Local Stanford victims meet with Vitter, say process of recouping funds is 'excruciatingly slow'

Despite a recent win at the U.S. Supreme Court allowing victims of R. Allen Stanford's $7 billion Ponzi scheme to push forward with a class action lawsuit, some Louisiana victims who met with Republican Sen. David Vitter in Baton Rouge today admitted doubts that they would ever see the money they were bilked out of by the Stanford Group. While some of the victims have seen a meager 1% of their losses returned from the pool of money the U.S. receiver has gathered from Stanford's companies, assets and real estate, the majority have recouped nothing. "It's been an excruciatingly slow process," says victim Branan Beyt of St. Martinville. For Beyt and other victims—some of whom had their entire life savings wiped out by the scheme—Vitter provided little hope today that the process would speed up any time soon. "I wish I had some dramatic new headline to report, but I...

The next step

Owner, Judy P. Foust Inc.

Kimberly Robinson

Kimberly Robinson's passion for justice and improving people's lives is what attracted her to the practice of law. Few would assume her area of expertise—tax law—could be the means to feed those passions.

'Business Report': Business takes on plaintiff lawyers at Capitol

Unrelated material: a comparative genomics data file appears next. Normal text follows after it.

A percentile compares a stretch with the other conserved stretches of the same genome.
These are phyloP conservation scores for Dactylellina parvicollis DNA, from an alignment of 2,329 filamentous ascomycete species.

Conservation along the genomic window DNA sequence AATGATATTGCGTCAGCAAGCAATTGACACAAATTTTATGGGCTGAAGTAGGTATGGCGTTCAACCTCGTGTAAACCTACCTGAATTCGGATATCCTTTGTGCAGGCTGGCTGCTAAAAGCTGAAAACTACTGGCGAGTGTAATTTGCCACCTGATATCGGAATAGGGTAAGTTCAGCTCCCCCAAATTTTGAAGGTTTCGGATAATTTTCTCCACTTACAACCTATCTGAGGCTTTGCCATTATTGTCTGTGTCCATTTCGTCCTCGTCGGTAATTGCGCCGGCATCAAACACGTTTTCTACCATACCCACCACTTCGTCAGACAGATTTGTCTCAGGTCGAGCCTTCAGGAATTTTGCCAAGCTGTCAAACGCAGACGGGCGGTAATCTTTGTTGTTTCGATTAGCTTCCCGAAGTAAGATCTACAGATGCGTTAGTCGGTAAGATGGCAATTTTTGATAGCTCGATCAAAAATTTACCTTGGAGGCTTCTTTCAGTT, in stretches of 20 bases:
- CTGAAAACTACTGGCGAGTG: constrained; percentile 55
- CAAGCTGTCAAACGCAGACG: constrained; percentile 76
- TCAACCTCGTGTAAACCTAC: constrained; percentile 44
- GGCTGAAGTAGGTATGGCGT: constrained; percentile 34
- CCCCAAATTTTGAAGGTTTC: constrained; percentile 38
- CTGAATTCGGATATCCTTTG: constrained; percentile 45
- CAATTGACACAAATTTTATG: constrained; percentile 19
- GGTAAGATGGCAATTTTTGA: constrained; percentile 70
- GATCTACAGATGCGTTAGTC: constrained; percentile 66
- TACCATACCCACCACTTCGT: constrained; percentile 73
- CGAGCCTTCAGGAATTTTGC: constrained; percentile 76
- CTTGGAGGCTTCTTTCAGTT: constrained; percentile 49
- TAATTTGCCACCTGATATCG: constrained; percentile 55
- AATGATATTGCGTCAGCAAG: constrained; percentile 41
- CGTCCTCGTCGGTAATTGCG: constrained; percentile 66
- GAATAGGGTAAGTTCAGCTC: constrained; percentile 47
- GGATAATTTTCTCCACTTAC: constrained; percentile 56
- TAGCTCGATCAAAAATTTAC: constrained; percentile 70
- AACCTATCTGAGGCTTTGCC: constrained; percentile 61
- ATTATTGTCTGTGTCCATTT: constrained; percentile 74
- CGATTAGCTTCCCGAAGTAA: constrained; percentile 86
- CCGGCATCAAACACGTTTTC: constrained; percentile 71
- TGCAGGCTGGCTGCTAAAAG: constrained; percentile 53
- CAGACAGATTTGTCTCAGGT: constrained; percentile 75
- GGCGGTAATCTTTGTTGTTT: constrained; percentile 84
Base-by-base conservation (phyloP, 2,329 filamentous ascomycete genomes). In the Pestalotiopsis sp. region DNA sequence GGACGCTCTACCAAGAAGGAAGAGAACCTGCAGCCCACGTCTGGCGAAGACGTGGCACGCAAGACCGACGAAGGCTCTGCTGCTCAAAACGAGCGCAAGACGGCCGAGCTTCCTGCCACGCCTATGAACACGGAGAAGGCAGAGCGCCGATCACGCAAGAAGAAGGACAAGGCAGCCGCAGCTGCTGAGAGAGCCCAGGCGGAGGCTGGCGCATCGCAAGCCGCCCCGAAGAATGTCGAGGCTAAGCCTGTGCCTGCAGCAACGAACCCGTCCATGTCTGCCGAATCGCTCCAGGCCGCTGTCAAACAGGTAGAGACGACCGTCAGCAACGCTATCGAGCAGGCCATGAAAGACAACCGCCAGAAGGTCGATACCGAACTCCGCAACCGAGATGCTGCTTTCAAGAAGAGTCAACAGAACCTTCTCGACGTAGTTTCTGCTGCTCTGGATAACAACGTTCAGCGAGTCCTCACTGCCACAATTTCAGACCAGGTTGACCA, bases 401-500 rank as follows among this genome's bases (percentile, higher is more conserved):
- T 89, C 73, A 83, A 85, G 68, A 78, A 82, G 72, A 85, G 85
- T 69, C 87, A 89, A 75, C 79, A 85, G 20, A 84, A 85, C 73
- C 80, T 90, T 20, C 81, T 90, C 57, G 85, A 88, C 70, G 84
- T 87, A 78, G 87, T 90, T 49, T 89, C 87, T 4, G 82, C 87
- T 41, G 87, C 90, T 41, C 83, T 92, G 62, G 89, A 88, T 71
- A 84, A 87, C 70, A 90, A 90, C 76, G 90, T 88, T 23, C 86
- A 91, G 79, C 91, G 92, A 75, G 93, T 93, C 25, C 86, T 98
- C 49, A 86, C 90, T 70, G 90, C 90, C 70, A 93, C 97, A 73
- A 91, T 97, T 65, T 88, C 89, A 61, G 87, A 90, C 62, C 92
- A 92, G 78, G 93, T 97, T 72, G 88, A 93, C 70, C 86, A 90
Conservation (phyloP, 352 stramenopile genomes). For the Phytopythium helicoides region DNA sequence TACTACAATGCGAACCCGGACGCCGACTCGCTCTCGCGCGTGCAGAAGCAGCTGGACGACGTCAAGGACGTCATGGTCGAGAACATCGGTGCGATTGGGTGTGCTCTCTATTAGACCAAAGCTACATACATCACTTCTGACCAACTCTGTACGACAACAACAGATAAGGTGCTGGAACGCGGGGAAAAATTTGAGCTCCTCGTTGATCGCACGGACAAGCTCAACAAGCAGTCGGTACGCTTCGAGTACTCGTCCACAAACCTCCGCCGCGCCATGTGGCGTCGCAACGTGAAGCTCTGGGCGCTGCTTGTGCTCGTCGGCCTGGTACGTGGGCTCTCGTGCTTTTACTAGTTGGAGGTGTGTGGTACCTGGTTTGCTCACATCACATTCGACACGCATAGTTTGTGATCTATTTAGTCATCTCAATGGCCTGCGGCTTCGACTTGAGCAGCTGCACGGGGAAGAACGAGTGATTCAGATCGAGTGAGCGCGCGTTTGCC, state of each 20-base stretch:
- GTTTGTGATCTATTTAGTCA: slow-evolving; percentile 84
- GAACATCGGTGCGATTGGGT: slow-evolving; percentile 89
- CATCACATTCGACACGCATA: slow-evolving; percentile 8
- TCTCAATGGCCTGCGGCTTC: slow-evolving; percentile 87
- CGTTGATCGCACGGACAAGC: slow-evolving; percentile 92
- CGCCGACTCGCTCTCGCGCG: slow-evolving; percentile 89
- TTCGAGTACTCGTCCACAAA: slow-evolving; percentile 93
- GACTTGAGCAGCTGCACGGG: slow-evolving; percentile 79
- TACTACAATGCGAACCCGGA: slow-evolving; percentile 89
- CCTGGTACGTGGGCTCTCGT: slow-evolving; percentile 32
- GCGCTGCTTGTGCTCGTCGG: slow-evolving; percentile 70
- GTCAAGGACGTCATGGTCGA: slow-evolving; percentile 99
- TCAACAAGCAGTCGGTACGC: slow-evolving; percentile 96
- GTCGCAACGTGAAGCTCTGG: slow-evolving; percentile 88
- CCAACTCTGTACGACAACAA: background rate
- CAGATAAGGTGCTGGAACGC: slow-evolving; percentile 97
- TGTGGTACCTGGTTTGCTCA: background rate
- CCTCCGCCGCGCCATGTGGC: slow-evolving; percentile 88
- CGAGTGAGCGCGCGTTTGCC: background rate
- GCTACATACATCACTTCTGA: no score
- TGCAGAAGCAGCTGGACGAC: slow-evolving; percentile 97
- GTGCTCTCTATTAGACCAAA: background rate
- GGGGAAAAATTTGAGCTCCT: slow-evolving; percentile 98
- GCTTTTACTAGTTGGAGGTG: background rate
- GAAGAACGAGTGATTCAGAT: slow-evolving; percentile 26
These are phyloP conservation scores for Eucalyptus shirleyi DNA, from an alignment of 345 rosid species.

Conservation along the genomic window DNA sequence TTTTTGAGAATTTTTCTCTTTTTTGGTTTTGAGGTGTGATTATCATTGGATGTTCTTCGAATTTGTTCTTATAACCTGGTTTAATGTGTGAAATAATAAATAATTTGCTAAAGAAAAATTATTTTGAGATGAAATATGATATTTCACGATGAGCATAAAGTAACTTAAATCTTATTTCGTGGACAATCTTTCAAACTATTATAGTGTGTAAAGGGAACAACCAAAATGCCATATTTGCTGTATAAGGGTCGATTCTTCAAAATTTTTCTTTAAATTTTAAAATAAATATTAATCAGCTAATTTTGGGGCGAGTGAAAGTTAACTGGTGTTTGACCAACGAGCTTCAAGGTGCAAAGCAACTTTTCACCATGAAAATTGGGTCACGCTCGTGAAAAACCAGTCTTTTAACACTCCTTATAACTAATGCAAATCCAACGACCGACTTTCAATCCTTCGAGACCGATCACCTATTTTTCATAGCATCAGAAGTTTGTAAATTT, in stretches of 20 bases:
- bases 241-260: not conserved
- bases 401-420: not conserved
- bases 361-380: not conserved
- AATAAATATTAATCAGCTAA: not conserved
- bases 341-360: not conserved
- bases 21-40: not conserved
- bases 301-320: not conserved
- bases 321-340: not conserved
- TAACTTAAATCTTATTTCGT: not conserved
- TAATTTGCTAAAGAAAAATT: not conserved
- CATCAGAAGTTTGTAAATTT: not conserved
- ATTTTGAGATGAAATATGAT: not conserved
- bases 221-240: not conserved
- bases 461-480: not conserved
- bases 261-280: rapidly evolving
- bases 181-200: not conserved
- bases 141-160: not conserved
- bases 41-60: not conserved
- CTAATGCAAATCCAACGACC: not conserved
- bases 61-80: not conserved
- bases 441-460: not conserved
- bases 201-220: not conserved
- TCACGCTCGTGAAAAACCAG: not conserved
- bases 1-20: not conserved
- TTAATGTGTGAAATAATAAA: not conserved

"The most sweeping legal reform bill of the year died pitifully less than halfway through the session," writes Business Report's David Jacobs in the magazine's new cover story. In Louisiana, when the plaintiff in a civil suit wants less than $50,000, the combatants don't have the right to a trial by jury. Most states have no such barrier; of those that do, the cutoff is $15,000 or less. "It's such an obvious example where Louisiana is far out of alignment with many other states," says Melissa Landry, executive director of Louisiana Lawsuit Abuse Watch. "We're completely off the reservation." But House Bill 917 never even got a real vote. On April 15, the House voted 51-49 to table the measure, which means the $50,000 threshold most likely lives at least another year. "I'm still a little stunned that the debate ended the way that it did," Landry says. Plaintiff attorneys lined up with the courthouse crowd, led by the Louisiana District Judges Association, in support of the...

Reforms on the Legislative agenda

The Louisiana Legislature is addressing several high profile legal matters this year. Here's where some of those efforts stood as this issue of Business Report went to press.

Merit selection: Not an option